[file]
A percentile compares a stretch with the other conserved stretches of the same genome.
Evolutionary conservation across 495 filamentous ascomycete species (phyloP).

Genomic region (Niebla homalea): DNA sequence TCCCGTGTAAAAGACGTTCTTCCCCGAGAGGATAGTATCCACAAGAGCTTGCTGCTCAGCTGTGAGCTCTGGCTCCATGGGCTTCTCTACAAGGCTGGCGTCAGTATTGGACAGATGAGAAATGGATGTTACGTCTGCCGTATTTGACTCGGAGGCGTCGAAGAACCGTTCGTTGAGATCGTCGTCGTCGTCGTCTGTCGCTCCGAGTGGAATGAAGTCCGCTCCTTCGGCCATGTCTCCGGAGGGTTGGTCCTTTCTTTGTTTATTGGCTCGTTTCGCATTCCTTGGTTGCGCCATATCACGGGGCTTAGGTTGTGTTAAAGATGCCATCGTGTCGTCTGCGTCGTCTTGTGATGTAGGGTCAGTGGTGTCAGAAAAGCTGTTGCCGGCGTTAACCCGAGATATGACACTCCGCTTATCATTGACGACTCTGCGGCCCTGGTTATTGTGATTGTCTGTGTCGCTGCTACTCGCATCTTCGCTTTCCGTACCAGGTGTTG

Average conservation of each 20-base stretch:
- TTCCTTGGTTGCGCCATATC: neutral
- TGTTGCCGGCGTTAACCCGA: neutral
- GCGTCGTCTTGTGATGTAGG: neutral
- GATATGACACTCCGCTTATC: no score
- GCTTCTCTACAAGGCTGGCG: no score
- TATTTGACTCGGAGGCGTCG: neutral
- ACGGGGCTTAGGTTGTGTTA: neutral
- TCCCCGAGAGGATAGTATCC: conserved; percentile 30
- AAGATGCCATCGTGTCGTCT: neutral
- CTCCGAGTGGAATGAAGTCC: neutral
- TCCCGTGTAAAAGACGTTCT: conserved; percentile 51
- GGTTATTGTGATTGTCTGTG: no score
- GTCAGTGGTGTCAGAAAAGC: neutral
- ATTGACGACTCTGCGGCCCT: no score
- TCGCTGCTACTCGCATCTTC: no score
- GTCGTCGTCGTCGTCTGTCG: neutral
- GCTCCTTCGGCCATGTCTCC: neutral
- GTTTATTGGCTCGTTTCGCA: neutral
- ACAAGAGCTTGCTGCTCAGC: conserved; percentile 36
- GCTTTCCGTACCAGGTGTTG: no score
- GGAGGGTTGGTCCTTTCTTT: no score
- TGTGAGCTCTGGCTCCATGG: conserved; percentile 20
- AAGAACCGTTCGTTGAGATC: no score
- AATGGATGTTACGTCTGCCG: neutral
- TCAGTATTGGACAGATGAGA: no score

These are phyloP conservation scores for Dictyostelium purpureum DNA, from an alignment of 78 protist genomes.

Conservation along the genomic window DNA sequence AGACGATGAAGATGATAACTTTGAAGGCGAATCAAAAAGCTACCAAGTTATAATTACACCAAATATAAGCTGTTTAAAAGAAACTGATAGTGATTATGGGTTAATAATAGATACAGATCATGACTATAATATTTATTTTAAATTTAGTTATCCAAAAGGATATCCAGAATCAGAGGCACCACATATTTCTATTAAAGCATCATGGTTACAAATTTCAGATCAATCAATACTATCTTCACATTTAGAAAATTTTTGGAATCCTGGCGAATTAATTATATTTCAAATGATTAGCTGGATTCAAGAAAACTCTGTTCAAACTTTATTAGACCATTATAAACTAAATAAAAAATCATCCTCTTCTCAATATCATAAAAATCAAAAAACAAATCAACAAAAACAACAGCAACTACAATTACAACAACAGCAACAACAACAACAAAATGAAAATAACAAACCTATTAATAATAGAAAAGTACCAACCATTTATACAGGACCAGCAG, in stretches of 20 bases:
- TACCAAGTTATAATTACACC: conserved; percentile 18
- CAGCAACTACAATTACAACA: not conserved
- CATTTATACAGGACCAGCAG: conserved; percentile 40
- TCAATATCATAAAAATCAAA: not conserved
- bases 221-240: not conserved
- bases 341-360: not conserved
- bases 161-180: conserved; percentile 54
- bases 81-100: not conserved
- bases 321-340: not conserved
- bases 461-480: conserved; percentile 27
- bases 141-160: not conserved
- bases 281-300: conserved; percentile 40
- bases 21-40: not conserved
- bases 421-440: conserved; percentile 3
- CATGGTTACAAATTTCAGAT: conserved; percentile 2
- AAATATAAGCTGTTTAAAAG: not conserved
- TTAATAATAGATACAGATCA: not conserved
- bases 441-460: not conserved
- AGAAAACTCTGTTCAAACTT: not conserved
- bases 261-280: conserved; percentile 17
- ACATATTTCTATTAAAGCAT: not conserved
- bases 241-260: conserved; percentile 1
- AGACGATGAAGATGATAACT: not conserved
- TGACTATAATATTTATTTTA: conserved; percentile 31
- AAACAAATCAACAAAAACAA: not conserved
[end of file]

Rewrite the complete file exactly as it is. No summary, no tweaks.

A percentile compares a stretch with the other conserved stretches of the same genome.
Evolutionary conservation across 495 filamentous ascomycete species (phyloP).

Genomic region (Niebla homalea): DNA sequence TCCCGTGTAAAAGACGTTCTTCCCCGAGAGGATAGTATCCACAAGAGCTTGCTGCTCAGCTGTGAGCTCTGGCTCCATGGGCTTCTCTACAAGGCTGGCGTCAGTATTGGACAGATGAGAAATGGATGTTACGTCTGCCGTATTTGACTCGGAGGCGTCGAAGAACCGTTCGTTGAGATCGTCGTCGTCGTCGTCTGTCGCTCCGAGTGGAATGAAGTCCGCTCCTTCGGCCATGTCTCCGGAGGGTTGGTCCTTTCTTTGTTTATTGGCTCGTTTCGCATTCCTTGGTTGCGCCATATCACGGGGCTTAGGTTGTGTTAAAGATGCCATCGTGTCGTCTGCGTCGTCTTGTGATGTAGGGTCAGTGGTGTCAGAAAAGCTGTTGCCGGCGTTAACCCGAGATATGACACTCCGCTTATCATTGACGACTCTGCGGCCCTGGTTATTGTGATTGTCTGTGTCGCTGCTACTCGCATCTTCGCTTTCCGTACCAGGTGTTG

Average conservation of each 20-base stretch:
- TTCCTTGGTTGCGCCATATC: neutral
- TGTTGCCGGCGTTAACCCGA: neutral
- GCGTCGTCTTGTGATGTAGG: neutral
- GATATGACACTCCGCTTATC: no score
- GCTTCTCTACAAGGCTGGCG: no score
- TATTTGACTCGGAGGCGTCG: neutral
- ACGGGGCTTAGGTTGTGTTA: neutral
- TCCCCGAGAGGATAGTATCC: conserved; percentile 30
- AAGATGCCATCGTGTCGTCT: neutral
- CTCCGAGTGGAATGAAGTCC: neutral
- TCCCGTGTAAAAGACGTTCT: conserved; percentile 51
- GGTTATTGTGATTGTCTGTG: no score
- GTCAGTGGTGTCAGAAAAGC: neutral
- ATTGACGACTCTGCGGCCCT: no score
- TCGCTGCTACTCGCATCTTC: no score
- GTCGTCGTCGTCGTCTGTCG: neutral
- GCTCCTTCGGCCATGTCTCC: neutral
- GTTTATTGGCTCGTTTCGCA: neutral
- ACAAGAGCTTGCTGCTCAGC: conserved; percentile 36
- GCTTTCCGTACCAGGTGTTG: no score
- GGAGGGTTGGTCCTTTCTTT: no score
- TGTGAGCTCTGGCTCCATGG: conserved; percentile 20
- AAGAACCGTTCGTTGAGATC: no score
- AATGGATGTTACGTCTGCCG: neutral
- TCAGTATTGGACAGATGAGA: no score

These are phyloP conservation scores for Dictyostelium purpureum DNA, from an alignment of 78 protist genomes.

Conservation along the genomic window DNA sequence AGACGATGAAGATGATAACTTTGAAGGCGAATCAAAAAGCTACCAAGTTATAATTACACCAAATATAAGCTGTTTAAAAGAAACTGATAGTGATTATGGGTTAATAATAGATACAGATCATGACTATAATATTTATTTTAAATTTAGTTATCCAAAAGGATATCCAGAATCAGAGGCACCACATATTTCTATTAAAGCATCATGGTTACAAATTTCAGATCAATCAATACTATCTTCACATTTAGAAAATTTTTGGAATCCTGGCGAATTAATTATATTTCAAATGATTAGCTGGATTCAAGAAAACTCTGTTCAAACTTTATTAGACCATTATAAACTAAATAAAAAATCATCCTCTTCTCAATATCATAAAAATCAAAAAACAAATCAACAAAAACAACAGCAACTACAATTACAACAACAGCAACAACAACAACAAAATGAAAATAACAAACCTATTAATAATAGAAAAGTACCAACCATTTATACAGGACCAGCAG, in stretches of 20 bases:
- TACCAAGTTATAATTACACC: conserved; percentile 18
- CAGCAACTACAATTACAACA: not conserved
- CATTTATACAGGACCAGCAG: conserved; percentile 40
- TCAATATCATAAAAATCAAA: not conserved
- bases 221-240: not conserved
- bases 341-360: not conserved
- bases 161-180: conserved; percentile 54
- bases 81-100: not conserved
- bases 321-340: not conserved
- bases 461-480: conserved; percentile 27
- bases 141-160: not conserved
- bases 281-300: conserved; percentile 40
- bases 21-40: not conserved
- bases 421-440: conserved; percentile 3
- CATGGTTACAAATTTCAGAT: conserved; percentile 2
- AAATATAAGCTGTTTAAAAG: not conserved
- TTAATAATAGATACAGATCA: not conserved
- bases 441-460: not conserved
- AGAAAACTCTGTTCAAACTT: not conserved
- bases 261-280: conserved; percentile 17
- ACATATTTCTATTAAAGCAT: not conserved
- bases 241-260: conserved; percentile 1
- AGACGATGAAGATGATAACT: not conserved
- TGACTATAATATTTATTTTA: conserved; percentile 31
- AAACAAATCAACAAAAACAA: not conserved